Where do we go from here?
While these criticisms are largely misplaced, there is – and should be – room for improvement in the patent pool model.
Key pool structures have evolved to optimise efficiency and enhance the results for all stakeholders. Just as these efficiency-enhancing steps have developed over time, there is no reason why continued evolution will not make pools even more valuable to our economies and innovation. Both innovators and implementers should work together to achieve any improvements that will address market needs.
For example, we may find pools offering licences to more non-essential patents or to more than one standard in the future. Perhaps implementers should be involved in the formation of terms at an earlier stage. We may also find that SDOs will provide incentives to form pools or that government initiatives (eg, tax incentives for royalties generated from pools) start to incentivise pool formation. This would be in the interest of the entire ecosystem. Other encouragements may include government subsidies to defray pool costs for additional measures in order to create increased transparency regarding licensed patents and/or other checks on essentiality or validity if necessary.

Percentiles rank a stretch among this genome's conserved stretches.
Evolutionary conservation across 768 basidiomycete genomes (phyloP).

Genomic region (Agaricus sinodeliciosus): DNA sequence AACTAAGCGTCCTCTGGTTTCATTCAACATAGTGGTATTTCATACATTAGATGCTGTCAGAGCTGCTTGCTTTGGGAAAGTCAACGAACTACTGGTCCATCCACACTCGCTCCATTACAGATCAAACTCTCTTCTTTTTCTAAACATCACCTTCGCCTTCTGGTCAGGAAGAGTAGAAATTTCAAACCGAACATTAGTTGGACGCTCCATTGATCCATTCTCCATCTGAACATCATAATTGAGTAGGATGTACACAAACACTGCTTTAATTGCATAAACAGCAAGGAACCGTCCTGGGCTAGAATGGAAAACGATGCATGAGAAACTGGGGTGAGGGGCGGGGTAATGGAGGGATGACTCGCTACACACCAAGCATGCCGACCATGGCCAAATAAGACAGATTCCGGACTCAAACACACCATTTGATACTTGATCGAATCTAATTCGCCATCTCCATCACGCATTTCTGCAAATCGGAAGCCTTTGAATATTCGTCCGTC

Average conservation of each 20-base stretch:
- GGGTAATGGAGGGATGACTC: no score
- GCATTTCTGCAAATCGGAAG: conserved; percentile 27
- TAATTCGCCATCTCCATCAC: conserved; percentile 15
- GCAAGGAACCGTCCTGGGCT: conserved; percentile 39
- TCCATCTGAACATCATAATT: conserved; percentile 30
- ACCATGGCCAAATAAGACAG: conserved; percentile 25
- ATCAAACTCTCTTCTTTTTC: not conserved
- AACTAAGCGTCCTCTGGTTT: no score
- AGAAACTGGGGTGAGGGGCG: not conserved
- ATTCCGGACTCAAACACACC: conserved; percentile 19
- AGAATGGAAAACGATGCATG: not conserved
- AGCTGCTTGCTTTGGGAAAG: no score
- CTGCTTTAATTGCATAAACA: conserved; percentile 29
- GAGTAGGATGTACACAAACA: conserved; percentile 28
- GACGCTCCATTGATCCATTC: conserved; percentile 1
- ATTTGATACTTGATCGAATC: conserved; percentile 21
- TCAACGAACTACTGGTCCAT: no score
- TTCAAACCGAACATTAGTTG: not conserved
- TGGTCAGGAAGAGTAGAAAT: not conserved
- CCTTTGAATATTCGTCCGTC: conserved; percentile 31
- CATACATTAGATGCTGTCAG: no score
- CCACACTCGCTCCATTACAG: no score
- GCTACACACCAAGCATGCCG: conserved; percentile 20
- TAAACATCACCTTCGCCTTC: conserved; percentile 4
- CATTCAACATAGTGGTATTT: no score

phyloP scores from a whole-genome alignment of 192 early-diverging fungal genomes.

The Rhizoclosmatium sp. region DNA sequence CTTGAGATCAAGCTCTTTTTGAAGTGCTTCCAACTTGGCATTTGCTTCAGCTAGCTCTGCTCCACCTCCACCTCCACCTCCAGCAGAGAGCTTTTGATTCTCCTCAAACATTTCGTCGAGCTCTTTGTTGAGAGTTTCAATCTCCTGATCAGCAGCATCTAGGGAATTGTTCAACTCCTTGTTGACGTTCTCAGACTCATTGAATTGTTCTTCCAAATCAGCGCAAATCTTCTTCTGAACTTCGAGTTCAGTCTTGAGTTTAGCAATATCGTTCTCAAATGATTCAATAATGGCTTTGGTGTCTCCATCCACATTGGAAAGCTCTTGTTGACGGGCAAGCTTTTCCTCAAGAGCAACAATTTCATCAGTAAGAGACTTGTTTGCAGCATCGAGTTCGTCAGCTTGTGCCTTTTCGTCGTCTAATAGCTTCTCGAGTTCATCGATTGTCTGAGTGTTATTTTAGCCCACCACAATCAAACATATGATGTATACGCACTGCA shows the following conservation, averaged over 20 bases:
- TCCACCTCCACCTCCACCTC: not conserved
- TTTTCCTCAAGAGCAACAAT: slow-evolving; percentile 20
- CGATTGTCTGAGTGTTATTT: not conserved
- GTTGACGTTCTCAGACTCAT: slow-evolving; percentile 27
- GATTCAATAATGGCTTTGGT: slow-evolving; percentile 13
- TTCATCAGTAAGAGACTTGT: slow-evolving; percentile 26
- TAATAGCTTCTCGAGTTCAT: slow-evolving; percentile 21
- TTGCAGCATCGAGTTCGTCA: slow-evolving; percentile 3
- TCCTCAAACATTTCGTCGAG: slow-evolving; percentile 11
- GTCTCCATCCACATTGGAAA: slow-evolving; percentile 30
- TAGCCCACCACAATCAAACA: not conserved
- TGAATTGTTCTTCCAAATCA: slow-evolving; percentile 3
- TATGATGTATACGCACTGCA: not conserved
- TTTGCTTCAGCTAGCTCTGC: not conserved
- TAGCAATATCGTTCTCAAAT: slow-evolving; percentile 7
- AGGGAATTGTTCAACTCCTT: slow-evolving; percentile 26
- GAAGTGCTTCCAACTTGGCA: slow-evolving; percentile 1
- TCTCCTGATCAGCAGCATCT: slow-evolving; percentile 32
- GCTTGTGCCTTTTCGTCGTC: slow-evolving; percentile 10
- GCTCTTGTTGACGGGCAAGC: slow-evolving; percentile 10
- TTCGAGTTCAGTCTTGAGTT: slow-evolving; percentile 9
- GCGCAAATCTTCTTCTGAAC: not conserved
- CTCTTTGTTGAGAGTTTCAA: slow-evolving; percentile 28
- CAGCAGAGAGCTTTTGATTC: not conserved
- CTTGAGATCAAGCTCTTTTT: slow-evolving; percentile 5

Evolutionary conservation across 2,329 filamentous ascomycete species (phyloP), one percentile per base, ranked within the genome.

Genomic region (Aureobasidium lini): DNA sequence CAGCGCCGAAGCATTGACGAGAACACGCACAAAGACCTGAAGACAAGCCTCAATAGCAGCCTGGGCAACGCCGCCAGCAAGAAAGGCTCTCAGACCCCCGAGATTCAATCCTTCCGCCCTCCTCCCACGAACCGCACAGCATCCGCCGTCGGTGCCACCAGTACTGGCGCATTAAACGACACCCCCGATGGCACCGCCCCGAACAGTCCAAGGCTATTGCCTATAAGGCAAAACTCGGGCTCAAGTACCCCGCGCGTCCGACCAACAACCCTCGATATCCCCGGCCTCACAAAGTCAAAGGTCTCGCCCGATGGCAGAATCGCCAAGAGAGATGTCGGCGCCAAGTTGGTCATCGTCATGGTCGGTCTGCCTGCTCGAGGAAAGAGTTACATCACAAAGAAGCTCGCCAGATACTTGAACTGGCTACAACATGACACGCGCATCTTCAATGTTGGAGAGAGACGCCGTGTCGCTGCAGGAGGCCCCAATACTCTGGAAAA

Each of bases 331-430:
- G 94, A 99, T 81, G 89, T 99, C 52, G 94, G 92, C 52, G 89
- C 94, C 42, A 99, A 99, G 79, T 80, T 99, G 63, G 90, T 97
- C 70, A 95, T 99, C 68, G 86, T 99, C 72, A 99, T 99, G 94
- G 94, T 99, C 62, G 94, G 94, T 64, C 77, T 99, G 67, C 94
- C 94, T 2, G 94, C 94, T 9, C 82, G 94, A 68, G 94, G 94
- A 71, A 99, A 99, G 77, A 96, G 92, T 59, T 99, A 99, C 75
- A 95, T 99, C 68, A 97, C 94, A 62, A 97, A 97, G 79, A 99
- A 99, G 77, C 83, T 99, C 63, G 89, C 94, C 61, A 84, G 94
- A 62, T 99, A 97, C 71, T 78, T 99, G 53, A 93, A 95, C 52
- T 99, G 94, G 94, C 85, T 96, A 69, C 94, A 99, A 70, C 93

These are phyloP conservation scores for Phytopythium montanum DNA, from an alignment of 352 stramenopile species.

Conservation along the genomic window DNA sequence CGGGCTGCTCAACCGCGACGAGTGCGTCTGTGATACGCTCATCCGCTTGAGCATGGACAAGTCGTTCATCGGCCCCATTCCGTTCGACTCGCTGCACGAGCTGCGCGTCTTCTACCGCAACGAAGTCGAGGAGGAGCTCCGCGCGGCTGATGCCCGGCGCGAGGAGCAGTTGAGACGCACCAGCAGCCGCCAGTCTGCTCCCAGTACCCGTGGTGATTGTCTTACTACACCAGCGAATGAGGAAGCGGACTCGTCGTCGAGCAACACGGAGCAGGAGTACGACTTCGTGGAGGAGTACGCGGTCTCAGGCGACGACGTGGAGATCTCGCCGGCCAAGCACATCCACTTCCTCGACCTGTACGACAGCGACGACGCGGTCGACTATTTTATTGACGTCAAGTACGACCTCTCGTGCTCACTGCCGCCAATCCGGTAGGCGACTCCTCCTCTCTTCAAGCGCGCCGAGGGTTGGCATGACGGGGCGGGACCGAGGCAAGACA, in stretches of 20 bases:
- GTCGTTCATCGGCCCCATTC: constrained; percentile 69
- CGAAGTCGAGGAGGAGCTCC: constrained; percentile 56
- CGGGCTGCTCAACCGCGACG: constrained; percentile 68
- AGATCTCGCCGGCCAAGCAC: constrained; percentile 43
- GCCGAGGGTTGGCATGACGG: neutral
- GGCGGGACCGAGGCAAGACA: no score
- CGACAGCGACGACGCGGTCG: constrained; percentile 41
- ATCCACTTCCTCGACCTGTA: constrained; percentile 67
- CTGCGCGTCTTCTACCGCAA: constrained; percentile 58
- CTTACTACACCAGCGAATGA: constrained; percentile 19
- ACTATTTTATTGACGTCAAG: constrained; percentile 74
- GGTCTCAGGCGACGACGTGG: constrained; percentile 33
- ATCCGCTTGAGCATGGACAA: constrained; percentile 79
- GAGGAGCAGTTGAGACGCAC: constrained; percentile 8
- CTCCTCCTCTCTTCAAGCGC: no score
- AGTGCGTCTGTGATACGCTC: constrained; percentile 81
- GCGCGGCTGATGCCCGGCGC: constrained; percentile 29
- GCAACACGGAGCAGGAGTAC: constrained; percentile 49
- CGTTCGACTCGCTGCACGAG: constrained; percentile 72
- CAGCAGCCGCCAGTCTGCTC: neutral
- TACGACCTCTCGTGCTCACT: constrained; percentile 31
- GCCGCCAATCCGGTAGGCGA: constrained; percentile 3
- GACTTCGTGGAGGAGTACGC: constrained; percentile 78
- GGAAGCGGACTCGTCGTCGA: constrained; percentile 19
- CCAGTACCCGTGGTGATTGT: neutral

Incentives may also include additional safe harbours from competition laws as a result of pool participation or licensors providing a resource for others to consult about standardised pool terms. Many jurisdictions (eg, the European Union, Japan and the United States) already recognise such safe harbours. Competition authorities may revise existing rules to enable more effective communications about pool terms among innovators and implementers that recognise that they all benefit from reasonable pool terms.
However pools may develop in the future, we need more of them, not fewer. Increasing technological developments and the complexity of achieving true innovation, the adoption of standards in new classes of products and increasing uncertainty about fair licensing terms leading to costly litigation and substantial inefficiency – to mention just a few factors – all suggest that properly run pools should be encouraged. Honest dialogue about improving pool efficiency is a part of that.
The views expressed in this article are those of the authors and do not necessarily represent the views of Sullivan & Cromwell or any of its clients. The authors wish to acknowledge the assistance of Paul von Autenried in preparing this article.
Garrard R Beeney
Sullivan & Cromwell
Renata B Hesse
Sullivan & Cromwell